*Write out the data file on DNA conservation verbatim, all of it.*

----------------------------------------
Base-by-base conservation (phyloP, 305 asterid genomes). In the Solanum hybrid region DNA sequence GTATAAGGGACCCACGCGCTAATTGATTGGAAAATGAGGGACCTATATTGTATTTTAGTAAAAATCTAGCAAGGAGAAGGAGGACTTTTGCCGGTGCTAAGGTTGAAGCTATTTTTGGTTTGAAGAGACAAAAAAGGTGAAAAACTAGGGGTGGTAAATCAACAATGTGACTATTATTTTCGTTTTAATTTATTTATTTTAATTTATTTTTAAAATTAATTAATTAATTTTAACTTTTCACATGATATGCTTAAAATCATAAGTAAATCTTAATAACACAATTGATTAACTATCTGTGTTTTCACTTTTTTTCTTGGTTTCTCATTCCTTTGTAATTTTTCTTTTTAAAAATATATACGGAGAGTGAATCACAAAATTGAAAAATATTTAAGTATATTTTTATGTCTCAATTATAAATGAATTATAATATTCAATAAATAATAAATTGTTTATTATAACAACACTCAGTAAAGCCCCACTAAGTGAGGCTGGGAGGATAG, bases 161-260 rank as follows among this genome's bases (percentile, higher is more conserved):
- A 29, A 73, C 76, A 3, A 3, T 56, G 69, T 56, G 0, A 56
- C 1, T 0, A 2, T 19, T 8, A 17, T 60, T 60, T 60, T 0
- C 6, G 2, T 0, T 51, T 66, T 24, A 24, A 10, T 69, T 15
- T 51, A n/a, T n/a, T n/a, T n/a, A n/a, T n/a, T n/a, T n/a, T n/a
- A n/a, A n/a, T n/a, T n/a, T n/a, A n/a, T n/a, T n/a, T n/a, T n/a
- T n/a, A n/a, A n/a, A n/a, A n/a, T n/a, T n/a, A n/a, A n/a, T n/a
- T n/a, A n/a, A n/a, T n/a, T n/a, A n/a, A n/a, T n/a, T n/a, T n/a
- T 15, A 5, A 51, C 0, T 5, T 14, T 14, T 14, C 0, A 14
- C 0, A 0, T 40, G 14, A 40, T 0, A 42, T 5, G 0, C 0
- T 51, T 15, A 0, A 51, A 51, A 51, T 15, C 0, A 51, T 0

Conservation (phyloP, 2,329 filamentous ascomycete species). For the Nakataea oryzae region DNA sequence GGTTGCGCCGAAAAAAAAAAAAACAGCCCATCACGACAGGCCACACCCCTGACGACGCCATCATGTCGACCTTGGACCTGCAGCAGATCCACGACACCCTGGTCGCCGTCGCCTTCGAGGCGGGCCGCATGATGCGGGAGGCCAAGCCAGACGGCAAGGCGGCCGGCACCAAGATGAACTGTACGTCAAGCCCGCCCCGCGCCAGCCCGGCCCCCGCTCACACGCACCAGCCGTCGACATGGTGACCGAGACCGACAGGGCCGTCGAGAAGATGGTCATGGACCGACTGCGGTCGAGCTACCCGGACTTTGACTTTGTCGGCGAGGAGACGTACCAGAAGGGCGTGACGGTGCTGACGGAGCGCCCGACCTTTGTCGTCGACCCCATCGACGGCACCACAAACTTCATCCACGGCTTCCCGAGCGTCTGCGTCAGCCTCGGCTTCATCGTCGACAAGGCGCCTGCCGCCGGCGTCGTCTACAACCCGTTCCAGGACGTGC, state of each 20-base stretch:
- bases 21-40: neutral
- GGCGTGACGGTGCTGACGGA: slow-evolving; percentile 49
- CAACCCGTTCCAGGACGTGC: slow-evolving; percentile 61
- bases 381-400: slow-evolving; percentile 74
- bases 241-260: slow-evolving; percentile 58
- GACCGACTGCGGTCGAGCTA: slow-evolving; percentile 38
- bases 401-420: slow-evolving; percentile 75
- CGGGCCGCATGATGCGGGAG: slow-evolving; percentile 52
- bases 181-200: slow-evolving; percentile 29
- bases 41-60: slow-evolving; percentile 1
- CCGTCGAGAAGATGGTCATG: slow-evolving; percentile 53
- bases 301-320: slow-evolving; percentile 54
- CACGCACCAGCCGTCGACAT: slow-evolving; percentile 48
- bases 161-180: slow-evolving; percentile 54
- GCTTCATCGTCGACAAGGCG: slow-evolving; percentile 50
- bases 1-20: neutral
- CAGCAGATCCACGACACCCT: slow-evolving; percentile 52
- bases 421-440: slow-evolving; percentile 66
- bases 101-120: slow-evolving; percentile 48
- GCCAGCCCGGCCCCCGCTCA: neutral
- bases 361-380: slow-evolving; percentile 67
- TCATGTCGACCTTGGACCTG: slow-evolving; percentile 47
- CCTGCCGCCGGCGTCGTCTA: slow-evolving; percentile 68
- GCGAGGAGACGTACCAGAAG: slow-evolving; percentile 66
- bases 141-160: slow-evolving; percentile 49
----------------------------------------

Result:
Base-by-base conservation (phyloP, 305 asterid genomes). In the Solanum hybrid region DNA sequence GTATAAGGGACCCACGCGCTAATTGATTGGAAAATGAGGGACCTATATTGTATTTTAGTAAAAATCTAGCAAGGAGAAGGAGGACTTTTGCCGGTGCTAAGGTTGAAGCTATTTTTGGTTTGAAGAGACAAAAAAGGTGAAAAACTAGGGGTGGTAAATCAACAATGTGACTATTATTTTCGTTTTAATTTATTTATTTTAATTTATTTTTAAAATTAATTAATTAATTTTAACTTTTCACATGATATGCTTAAAATCATAAGTAAATCTTAATAACACAATTGATTAACTATCTGTGTTTTCACTTTTTTTCTTGGTTTCTCATTCCTTTGTAATTTTTCTTTTTAAAAATATATACGGAGAGTGAATCACAAAATTGAAAAATATTTAAGTATATTTTTATGTCTCAATTATAAATGAATTATAATATTCAATAAATAATAAATTGTTTATTATAACAACACTCAGTAAAGCCCCACTAAGTGAGGCTGGGAGGATAG, bases 161-260 rank as follows among this genome's bases (percentile, higher is more conserved):
- A 29, A 73, C 76, A 3, A 3, T 56, G 69, T 56, G 0, A 56
- C 1, T 0, A 2, T 19, T 8, A 17, T 60, T 60, T 60, T 0
- C 6, G 2, T 0, T 51, T 66, T 24, A 24, A 10, T 69, T 15
- T 51, A n/a, T n/a, T n/a, T n/a, A n/a, T n/a, T n/a, T n/a, T n/a
- A n/a, A n/a, T n/a, T n/a, T n/a, A n/a, T n/a, T n/a, T n/a, T n/a
- T n/a, A n/a, A n/a, A n/a, A n/a, T n/a, T n/a, A n/a, A n/a, T n/a
- T n/a, A n/a, A n/a, T n/a, T n/a, A n/a, A n/a, T n/a, T n/a, T n/a
- T 15, A 5, A 51, C 0, T 5, T 14, T 14, T 14, C 0, A 14
- C 0, A 0, T 40, G 14, A 40, T 0, A 42, T 5, G 0, C 0
- T 51, T 15, A 0, A 51, A 51, A 51, T 15, C 0, A 51, T 0

Conservation (phyloP, 2,329 filamentous ascomycete species). For the Nakataea oryzae region DNA sequence GGTTGCGCCGAAAAAAAAAAAAACAGCCCATCACGACAGGCCACACCCCTGACGACGCCATCATGTCGACCTTGGACCTGCAGCAGATCCACGACACCCTGGTCGCCGTCGCCTTCGAGGCGGGCCGCATGATGCGGGAGGCCAAGCCAGACGGCAAGGCGGCCGGCACCAAGATGAACTGTACGTCAAGCCCGCCCCGCGCCAGCCCGGCCCCCGCTCACACGCACCAGCCGTCGACATGGTGACCGAGACCGACAGGGCCGTCGAGAAGATGGTCATGGACCGACTGCGGTCGAGCTACCCGGACTTTGACTTTGTCGGCGAGGAGACGTACCAGAAGGGCGTGACGGTGCTGACGGAGCGCCCGACCTTTGTCGTCGACCCCATCGACGGCACCACAAACTTCATCCACGGCTTCCCGAGCGTCTGCGTCAGCCTCGGCTTCATCGTCGACAAGGCGCCTGCCGCCGGCGTCGTCTACAACCCGTTCCAGGACGTGC, state of each 20-base stretch:
- bases 21-40: neutral
- GGCGTGACGGTGCTGACGGA: slow-evolving; percentile 49
- CAACCCGTTCCAGGACGTGC: slow-evolving; percentile 61
- bases 381-400: slow-evolving; percentile 74
- bases 241-260: slow-evolving; percentile 58
- GACCGACTGCGGTCGAGCTA: slow-evolving; percentile 38
- bases 401-420: slow-evolving; percentile 75
- CGGGCCGCATGATGCGGGAG: slow-evolving; percentile 52
- bases 181-200: slow-evolving; percentile 29
- bases 41-60: slow-evolving; percentile 1
- CCGTCGAGAAGATGGTCATG: slow-evolving; percentile 53
- bases 301-320: slow-evolving; percentile 54
- CACGCACCAGCCGTCGACAT: slow-evolving; percentile 48
- bases 161-180: slow-evolving; percentile 54
- GCTTCATCGTCGACAAGGCG: slow-evolving; percentile 50
- bases 1-20: neutral
- CAGCAGATCCACGACACCCT: slow-evolving; percentile 52
- bases 421-440: slow-evolving; percentile 66
- bases 101-120: slow-evolving; percentile 48
- GCCAGCCCGGCCCCCGCTCA: neutral
- bases 361-380: slow-evolving; percentile 67
- TCATGTCGACCTTGGACCTG: slow-evolving; percentile 47
- CCTGCCGCCGGCGTCGTCTA: slow-evolving; percentile 68
- GCGAGGAGACGTACCAGAAG: slow-evolving; percentile 66
- bases 141-160: slow-evolving; percentile 49